12. A display device as in claim 1 where a plurality of the coils in the second system are offset with respect to a plurality of adjacent ones of the coils in the first system to provide a plurality of areas on the second side which are separate from the second conductors, where a plurality of interconnecting conductors are disposed on the second side in respective ones of said areas, and where connection points of pairs of said adjacent coils are electrically connected to each other via respective ones of said interconnecting conductors which are electrically connected to said coil connection points via respective ones of the metallized apertures in said support.
13. A display device as in claim 1 where each of the first and second sides of the insulating support includes a plurality of areas which are separate from the conductors forming the coils on the respective side, and includes respective interconnecting conductors disposed on said side in said areas which are electrically connected via respective ones of the metallized apertures in said support to respective ones of the coil connection points on the opposite side.
The invention relates to a display device having a colour display tube and a display screen with a tube neck located opposite said screen, and a convergence correction device comprising an arrangement of correction coils around the tube neck for generating correction fields.
U.S. Pat. No. 4,027,219 describes a device in which eight or twelve coils (solenoids) wound on cores of a ferromagnetic material are arranged in a row around the tube in such a way that their axes are coplanar, while they are incorporated in a circuit having controllable current sources in such a way that, upon energization, two four-pole fields and two six-pole fields are generated whose intensity and polarity are controllable for obtaining (static) convergence of the coplanar (red, green and blue) electron beams.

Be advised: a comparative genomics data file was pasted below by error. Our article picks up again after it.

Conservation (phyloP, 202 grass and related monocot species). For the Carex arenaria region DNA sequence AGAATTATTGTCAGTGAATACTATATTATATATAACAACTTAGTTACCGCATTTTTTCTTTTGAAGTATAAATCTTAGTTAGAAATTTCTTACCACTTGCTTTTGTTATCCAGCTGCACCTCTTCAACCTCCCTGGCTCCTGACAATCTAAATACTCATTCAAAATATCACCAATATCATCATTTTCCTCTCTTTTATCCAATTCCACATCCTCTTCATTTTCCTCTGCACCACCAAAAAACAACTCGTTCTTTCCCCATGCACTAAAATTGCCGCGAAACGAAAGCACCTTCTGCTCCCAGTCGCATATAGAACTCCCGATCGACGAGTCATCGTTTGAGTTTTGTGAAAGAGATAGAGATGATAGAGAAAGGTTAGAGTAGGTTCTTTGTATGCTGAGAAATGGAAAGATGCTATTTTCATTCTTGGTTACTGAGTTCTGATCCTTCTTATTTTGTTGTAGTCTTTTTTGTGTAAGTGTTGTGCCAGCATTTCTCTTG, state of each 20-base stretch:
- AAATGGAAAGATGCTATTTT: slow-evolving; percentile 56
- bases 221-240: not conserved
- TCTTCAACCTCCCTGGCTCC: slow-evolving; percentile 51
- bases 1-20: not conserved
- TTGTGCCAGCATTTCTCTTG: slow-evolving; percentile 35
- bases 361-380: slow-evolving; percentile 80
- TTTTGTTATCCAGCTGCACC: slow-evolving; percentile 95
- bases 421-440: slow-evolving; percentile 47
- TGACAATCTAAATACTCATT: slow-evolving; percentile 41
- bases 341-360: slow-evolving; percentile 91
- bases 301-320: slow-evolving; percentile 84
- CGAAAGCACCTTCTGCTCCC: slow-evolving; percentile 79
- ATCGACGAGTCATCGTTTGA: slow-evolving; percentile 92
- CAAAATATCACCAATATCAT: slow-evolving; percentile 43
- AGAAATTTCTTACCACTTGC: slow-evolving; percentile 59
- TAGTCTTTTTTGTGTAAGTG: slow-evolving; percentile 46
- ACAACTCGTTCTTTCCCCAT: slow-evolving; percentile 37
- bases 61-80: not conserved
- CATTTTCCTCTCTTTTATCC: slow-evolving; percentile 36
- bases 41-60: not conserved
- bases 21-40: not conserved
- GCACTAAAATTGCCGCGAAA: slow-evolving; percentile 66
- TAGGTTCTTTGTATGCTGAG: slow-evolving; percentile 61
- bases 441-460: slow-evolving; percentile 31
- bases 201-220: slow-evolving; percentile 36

Drawbacks of the use of such a configuration of solenoids are:
the insensitivity, requiring a convergence circuit with relatively expensive amplifiers;
the little freedom of design as regards the exact field shape;
the complicated electric circuit which is required to generate all desired multipolar fields with a limited number of coils, and
the limited suitability for dynamic convergence due to the large self-inductance of the solenoids.
It is, inter alia, an object of the invention to provide a construction which does not have the above-mentioned drawbacks or which has these drawbacks to a lesser extent.
According to the invention, the display device with the display tube of the type described in the opening paragraph is therefore characterized in that the convergence correction device has a support which surrounds the robe neck, in that a first system of at least one set of associated correction coils of the spiral type is arranged on a first (inner) circumferential surface and a second system on a (outer) circumferential surface of the support, and in that at least two correction coils of each system are electrically interconnected via metallized apertures in the support by means of an electrically conducting strip which is arranged on the opposite circumferential surface.
The invention is based on the use of (coreless) coils of the spiral type with conductor turns which are present on a (cylindrical) surface. This provides the possibility of easily placing such a system of coils or a plurality of coil systems in a position close to the neck glass of the display tube (small diameter of the cylinder) so that a high sensitivity is possible. The inductance is low due to the absence of cores. For this concept use is made of spiral coils (referred to as print coils) which may be arranged on an inner surface and an outer surface of a flexible support (or foil) by means of a printing technique, the support surrounding the tube neck in such a way that the axes of the coils are radially directed towards the axis of the tube neck. This provides a great freedom of design. More particularly, for each correction field to be generated (particularly four and six-pole fields) a separate coil system can be used, which coil systems can be separately controlled in a simple manner.